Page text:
- The Washington Times - Wednesday, November 27, 2002

Virginia Gov. Mark R. Warner said yesterday that he is considering new tolls on roads, revising the state tax code and laying off more state workers to shore up a nearly $1 billion budget deficit.
"I think in light of the transportation referendum's defeat, we are going to have to consider tolling some road projects if they are going to be built," Mr. Warner, a Democrat, said during WTOP Radio's monthly "Ask the Governor" call-in show.
The governor was referring to referendums he had strongly supported that would have increased the sales tax in Northern Virginia and Hampton Roads to fund transportation projects in those areas. Voters overwhelmingly rejected those measures Nov. 5.
Mr. Warner said he will not wait for legislative leaders in the Republican-led General Assembly to take on restructuring the state tax code.
"With the unprecedented budget shortfalls, I think we need a revamping of the tax code," he said. "I think the whole relationship between the state and localities needs to be re-examined."
Virginia faces a $1 billion budget deficit, and Mr. Warner is expected to present his budget Dec. 20.
The state government has already laid off 1,800 workers and eliminated about 4,000 vacant positions in two rounds of budget cuts that reduced spending in the state's $51 billion, two-year budget by about $4.7 billion.
"I believe there will be additional layoffs, I don't have an exact number at this point," Mr. Warner said. "As we prepare to go through another billion dollars in cuts most money is spent on personnel. If you're going to make those kinds of cuts, it's going to affect personnel."
The state has about 100,000 workers on its payroll.
State officials said Warner will be able to draw about $250 million from the state's rainy-day fund but that the rest of the money will have to come from program cuts.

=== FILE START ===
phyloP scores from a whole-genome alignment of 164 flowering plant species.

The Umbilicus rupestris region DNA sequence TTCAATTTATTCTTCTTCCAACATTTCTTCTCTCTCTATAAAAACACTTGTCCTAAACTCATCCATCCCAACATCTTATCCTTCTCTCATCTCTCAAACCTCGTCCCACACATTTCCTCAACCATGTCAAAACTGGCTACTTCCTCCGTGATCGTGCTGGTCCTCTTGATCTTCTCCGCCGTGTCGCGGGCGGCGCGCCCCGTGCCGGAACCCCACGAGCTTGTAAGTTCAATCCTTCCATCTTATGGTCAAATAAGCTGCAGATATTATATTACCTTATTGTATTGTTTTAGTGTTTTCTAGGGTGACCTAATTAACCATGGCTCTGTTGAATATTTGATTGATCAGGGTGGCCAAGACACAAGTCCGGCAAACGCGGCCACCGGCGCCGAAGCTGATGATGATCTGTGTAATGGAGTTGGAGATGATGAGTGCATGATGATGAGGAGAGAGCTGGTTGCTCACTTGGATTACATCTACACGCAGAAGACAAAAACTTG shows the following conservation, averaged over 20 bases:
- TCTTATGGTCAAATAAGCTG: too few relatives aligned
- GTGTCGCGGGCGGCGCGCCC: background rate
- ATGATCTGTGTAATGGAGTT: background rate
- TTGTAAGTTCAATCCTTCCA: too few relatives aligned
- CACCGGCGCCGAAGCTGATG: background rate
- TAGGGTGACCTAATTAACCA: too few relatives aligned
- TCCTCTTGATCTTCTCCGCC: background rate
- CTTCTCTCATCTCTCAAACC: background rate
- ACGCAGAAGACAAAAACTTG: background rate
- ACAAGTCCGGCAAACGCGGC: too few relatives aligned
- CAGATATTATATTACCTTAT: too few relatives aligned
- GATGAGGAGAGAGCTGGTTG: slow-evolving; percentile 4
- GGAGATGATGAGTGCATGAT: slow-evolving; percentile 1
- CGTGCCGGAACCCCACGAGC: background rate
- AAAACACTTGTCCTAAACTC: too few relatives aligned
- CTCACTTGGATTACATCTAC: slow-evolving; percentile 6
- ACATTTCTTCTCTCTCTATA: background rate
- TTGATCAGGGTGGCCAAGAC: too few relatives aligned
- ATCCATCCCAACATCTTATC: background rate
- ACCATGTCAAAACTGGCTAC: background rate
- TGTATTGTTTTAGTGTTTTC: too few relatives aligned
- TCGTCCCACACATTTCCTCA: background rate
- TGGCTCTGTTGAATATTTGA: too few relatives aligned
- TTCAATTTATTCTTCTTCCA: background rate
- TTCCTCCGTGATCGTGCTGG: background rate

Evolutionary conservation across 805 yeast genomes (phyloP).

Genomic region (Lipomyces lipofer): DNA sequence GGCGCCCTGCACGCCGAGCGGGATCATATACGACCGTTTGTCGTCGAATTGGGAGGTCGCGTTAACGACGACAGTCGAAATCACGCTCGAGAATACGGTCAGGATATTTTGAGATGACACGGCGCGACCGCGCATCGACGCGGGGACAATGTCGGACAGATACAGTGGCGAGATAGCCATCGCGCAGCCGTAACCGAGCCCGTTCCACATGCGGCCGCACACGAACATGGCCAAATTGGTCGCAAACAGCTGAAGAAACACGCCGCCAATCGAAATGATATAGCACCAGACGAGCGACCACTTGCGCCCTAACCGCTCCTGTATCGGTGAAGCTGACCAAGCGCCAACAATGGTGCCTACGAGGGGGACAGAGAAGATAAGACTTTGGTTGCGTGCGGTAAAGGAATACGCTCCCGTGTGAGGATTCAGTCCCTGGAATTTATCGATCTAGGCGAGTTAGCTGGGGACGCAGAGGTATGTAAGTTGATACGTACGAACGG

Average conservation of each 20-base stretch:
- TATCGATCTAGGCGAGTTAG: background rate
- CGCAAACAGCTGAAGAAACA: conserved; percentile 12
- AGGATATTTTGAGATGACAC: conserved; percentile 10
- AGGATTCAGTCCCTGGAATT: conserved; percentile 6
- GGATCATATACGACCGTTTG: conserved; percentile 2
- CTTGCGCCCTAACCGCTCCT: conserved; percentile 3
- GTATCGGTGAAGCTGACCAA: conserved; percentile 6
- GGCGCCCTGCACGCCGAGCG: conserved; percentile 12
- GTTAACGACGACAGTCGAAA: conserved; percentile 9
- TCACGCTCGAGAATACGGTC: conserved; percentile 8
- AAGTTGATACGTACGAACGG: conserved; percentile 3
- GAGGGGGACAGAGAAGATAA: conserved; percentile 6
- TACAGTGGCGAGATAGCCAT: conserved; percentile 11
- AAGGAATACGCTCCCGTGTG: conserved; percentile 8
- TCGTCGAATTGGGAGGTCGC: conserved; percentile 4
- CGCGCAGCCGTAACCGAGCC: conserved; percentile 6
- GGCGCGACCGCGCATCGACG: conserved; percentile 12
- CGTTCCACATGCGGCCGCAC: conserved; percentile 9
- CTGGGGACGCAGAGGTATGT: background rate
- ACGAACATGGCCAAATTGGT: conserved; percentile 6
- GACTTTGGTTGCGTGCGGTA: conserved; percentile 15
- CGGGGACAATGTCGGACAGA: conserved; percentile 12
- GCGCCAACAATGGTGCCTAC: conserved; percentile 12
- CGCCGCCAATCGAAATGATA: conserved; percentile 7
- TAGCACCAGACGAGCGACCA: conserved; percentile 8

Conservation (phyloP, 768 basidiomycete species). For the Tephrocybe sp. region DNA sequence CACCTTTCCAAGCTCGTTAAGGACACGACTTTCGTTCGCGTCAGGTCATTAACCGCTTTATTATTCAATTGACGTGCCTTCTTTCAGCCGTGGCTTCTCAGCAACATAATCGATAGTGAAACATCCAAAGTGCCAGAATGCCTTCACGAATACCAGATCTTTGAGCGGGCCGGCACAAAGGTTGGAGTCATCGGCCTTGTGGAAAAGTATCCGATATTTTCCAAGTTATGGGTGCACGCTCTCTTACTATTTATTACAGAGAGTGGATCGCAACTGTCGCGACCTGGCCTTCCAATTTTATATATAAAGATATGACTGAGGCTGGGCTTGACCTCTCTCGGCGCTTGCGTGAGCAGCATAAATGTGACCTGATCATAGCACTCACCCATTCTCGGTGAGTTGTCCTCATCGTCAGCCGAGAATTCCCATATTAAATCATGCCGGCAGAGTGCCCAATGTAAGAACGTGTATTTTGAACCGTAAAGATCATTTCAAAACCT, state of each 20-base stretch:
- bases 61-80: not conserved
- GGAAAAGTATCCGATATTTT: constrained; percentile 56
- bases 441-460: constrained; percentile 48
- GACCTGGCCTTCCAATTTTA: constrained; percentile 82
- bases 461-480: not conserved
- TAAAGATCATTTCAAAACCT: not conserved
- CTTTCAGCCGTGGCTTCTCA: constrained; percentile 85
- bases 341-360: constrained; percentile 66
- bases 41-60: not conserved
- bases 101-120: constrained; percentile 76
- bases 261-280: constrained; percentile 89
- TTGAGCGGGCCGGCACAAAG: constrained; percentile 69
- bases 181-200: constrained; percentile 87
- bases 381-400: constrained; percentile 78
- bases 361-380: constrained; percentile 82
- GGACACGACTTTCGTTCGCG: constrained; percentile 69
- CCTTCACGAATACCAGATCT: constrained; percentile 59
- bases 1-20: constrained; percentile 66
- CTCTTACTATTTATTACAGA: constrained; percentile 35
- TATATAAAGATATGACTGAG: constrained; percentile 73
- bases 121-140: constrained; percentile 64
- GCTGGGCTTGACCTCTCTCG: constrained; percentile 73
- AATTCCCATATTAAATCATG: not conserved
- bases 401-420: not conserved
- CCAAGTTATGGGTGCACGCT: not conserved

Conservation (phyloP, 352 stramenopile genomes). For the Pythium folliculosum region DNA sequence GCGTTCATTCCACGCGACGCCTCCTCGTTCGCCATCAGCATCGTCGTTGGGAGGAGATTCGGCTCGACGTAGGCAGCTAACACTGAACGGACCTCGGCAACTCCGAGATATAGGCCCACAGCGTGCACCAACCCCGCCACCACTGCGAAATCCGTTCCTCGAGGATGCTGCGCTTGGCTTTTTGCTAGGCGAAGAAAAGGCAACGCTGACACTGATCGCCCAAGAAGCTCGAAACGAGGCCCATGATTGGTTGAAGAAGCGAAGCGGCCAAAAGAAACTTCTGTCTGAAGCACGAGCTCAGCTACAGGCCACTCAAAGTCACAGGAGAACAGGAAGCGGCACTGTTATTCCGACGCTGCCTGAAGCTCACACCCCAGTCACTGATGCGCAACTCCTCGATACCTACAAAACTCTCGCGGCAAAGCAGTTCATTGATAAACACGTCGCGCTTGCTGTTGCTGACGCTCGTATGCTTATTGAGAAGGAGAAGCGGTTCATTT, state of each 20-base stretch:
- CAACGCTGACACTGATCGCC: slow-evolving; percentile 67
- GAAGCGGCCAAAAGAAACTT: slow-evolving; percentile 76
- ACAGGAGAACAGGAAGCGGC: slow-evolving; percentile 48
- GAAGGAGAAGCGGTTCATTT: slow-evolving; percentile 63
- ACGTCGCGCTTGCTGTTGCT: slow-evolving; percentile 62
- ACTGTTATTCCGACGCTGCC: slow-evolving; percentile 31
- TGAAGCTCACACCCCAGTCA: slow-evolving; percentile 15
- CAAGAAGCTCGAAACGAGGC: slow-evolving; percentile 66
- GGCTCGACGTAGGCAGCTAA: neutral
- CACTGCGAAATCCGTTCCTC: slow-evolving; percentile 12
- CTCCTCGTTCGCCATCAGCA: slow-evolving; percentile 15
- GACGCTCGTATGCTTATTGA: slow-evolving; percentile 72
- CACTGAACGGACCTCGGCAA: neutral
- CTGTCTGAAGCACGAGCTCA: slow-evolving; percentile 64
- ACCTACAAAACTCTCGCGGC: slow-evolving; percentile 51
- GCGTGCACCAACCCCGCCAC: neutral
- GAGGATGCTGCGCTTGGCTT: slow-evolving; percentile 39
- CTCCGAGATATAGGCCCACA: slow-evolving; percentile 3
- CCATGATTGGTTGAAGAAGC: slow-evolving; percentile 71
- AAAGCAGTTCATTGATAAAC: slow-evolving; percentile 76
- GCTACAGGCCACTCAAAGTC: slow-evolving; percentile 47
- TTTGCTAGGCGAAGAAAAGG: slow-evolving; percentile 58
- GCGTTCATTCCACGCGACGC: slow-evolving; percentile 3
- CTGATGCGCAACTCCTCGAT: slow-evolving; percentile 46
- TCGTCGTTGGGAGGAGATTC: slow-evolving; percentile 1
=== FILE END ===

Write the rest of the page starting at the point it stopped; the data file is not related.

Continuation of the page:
Some lawmakers have suggested raising the cigarette tax from 2 cents a pack to as high as 20 cents to close the budget gap.
"It would raise $105 million annually, which in a $51 billion budget doesn't have a big impact, but it's still $105 million that we need like oxygen at this point," said Delegate Kenneth R. Melvin, Norfolk Democrat.
Virginia, one of the largest tobacco producers in the country, imposes the lowest cigarette tax in the nation.
Mr. Warner did not rule out increasing the cigarette tax but said his budget would not be based on it. "I am not assuming that is going to happen; we are building a budget that is based on savings," he said, adding that the General Assembly would have to assume leadership in increasing the tax.
Legislative leaders have made it clear that they do not support raising taxes to erase the budget shortfall.
"We are not going to tax ourselves to prosperity," said House Speaker-designate William J. Howell, Stafford Republican.
In previous cuts this year, certain staple services such as primary education, Medicare and public safety have not been affected. All sides acknowledge that this is likely to change with this latest round.
"The governor has said a number of times that he can't promise that the administrative side of [these staple services] would be completely protected," spokeswoman Ellen Qualls said.
"We are going to have a difficult budget session," said Delegate Vincent F. Callahan Jr., Fairfax Republican and chairman of the House Appropriations Committee. "We are going to have to cut back significantly [and] look at the things that have not been touched."
Mr. Callahan suggested that aid to public education is a likely target. "It's the only thing we can do. The alternative is raising taxes," he said.
According to the state Department of Planning and Budget, Virginia is expected to spend more than $18 billion in the next two years on public education.
Mr. Callahan said any spending cuts are likely to occur on a "piecemeal" basis and would not be across the board.
Mr. Howell, who will be sworn in as the House speaker when the General Assembly convenes in January, said core spending for primary education would not be cut. Instead, programs that do not deal directly with education are likely see a reduction in funds.
"Something like Project Discovery that doesn't deal directly with standards of quality will likely see some cuts," said Mr. Howell, referring to a state program that is intended to discourage at-risk teens from dropping out. The program's budget is $72,000.
The state might also consider charging fees for services that the state has absorbed.
House Majority Leader Morgan Griffith, Salem Republican, is considering having residents pay when they file for custodial agreements during divorce proceedings. The state now pays the $64 fee.
"It doesn't cost you a penny to fight over who will have the kids on Friday night," he said.
This article is based in part on wire service reports.


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